EPFL uses VR to help with phantom limb sensations
Project uses virtual reality to create mental link
Losing a limb, whether by amputation or otherwise, can be a jarring experience for a person and for their body. Learning to function without a limb or with a prosthetic replacement can be a long and difficult process.
That’s why researchers are seeking to make the process easier. Scientists working out of Ecole Polytechnique Fédérale de Lausanne (EPFL) in Switzerland have come up with a new technique to assist amputees in learning how to use their prostheses. It involves the use of virtual reality to stimulate the brain in connecting the new physical prosthesis to the old limb sensation.
Solving the Phantom Limb Sensation with Virtual Reality
When a person loses a limb, he or she often experiences a sensation sometimes referred to as a “phantom limb.” This results in an amputee feeling sensations where the limb once was, as though it is still there. Of course, it isn’t, but EPFL seeks to make use of this phenomenon by tailoring the feel of a prostheses to closely match the phantom limb.
Neural stimulation is used to help make the match happen in the brain. Normal prostheses don’t offer the sense of touch, and they often are built simply to mirror the size of the missing limb. This is an issue because the phantom limbs perceived by amputees often feel quite a bit smaller than the original limb. Because of this, the Swiss researchers at EPFL sought to change how an amputee perceives the prosthetic he or she is using to make it feel more like the original limb rather than simply look like it.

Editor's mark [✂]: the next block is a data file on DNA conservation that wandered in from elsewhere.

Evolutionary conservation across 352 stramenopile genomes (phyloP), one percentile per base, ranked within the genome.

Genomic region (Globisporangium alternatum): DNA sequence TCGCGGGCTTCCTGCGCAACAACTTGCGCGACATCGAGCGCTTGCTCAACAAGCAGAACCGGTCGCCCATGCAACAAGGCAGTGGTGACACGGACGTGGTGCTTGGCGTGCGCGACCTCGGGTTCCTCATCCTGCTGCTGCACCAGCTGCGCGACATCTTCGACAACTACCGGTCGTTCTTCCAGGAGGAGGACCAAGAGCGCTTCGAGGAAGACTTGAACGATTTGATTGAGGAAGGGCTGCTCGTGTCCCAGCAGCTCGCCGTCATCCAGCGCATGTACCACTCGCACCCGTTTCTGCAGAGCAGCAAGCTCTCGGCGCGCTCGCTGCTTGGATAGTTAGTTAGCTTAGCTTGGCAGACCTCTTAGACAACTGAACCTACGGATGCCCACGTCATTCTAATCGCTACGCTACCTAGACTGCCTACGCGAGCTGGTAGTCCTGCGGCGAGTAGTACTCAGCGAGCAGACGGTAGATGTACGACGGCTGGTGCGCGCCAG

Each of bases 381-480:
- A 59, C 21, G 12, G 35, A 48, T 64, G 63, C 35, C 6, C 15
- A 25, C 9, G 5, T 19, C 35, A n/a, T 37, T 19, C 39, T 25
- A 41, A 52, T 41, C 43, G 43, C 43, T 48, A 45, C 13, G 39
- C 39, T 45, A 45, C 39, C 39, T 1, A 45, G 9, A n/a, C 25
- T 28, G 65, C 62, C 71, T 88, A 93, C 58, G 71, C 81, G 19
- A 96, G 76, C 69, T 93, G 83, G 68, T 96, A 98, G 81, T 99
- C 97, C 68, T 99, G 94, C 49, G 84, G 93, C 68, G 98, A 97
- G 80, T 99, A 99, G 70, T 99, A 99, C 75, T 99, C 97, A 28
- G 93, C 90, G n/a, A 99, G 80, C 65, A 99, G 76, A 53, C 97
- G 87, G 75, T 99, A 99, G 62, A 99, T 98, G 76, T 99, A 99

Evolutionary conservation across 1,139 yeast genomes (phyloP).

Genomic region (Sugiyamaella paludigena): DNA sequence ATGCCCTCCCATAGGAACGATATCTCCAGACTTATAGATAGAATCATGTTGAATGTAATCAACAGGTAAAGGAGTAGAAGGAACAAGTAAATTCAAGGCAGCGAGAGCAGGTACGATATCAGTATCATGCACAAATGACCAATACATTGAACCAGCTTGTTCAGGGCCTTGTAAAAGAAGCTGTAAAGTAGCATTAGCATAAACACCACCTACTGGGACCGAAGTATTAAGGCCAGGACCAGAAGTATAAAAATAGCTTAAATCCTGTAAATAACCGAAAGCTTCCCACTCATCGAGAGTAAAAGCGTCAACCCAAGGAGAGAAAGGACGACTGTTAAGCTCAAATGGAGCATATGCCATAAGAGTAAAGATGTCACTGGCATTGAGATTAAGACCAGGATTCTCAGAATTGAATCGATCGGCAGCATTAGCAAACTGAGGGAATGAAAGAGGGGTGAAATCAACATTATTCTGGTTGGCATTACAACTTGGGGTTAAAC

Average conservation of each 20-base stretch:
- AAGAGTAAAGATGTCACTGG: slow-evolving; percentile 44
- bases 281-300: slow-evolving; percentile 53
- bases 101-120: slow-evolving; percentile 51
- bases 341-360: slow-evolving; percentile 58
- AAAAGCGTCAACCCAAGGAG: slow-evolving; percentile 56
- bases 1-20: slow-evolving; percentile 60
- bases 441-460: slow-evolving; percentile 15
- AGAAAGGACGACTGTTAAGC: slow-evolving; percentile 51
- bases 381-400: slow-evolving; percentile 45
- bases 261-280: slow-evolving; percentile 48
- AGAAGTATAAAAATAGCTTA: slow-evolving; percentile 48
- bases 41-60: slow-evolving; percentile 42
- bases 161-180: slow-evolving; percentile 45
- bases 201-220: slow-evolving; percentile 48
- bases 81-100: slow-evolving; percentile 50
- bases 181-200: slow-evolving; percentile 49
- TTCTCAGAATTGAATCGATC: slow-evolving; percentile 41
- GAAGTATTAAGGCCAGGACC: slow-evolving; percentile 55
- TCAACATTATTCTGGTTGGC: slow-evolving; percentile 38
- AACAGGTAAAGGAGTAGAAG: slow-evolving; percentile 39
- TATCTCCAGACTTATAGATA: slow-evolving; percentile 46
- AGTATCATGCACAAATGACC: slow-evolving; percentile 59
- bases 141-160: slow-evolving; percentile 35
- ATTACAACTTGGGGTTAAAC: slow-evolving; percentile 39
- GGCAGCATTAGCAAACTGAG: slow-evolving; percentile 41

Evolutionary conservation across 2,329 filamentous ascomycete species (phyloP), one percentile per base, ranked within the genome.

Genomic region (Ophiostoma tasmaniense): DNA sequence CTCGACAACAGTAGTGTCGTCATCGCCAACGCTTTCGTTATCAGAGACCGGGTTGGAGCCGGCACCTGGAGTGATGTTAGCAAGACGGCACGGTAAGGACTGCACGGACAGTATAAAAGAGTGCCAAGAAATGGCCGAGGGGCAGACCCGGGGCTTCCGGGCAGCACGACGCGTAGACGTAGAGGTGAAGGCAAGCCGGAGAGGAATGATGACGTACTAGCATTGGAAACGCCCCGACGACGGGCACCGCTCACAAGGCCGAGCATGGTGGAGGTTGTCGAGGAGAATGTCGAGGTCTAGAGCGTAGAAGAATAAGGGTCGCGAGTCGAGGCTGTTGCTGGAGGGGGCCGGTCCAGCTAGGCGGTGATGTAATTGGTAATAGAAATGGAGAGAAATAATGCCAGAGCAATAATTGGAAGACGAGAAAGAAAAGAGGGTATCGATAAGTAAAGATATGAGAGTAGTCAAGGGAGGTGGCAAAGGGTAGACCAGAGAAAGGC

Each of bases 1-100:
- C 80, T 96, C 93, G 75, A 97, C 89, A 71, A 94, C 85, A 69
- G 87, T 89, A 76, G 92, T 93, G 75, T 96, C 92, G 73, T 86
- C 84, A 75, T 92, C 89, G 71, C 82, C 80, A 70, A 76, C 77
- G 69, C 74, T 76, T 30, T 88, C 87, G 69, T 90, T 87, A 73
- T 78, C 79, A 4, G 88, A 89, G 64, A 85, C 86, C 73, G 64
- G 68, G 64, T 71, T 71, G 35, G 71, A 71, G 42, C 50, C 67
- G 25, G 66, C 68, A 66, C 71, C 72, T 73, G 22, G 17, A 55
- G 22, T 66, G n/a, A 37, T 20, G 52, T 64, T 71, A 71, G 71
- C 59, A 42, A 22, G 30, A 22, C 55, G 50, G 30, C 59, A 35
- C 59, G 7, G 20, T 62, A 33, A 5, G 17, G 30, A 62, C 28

The senses of sight and touch are manipulated to trick the amputee’s brain into perceiving the phantom limb as the prosthetic, meaning it’s no longer a phantom limb at all, but rather an artificial one that can actually be felt.
The amputee wears a virtual reality headset that displays the virtual representation of their real prosthetic limb. A stimulus is applied to the nerve in the amputee’s remaining anatomy, and the illusion of a finger in the phantom limb experiencing a sensation is created. As this happens, the digitally displayed finger on the prosthetic hand glows, allowing the amputee’s brain to connect the two.
This allows the virtual reality application to train the amputee to perceive the phantom limb and the prosthesis as one, a valuable tool in the effort to make life as normal as possible for someone who has lost a limb.
For more information on EPFL and their work with phantom limb sensations, please read this article: Amputees feel as though their prosthetic limb belongs to their body.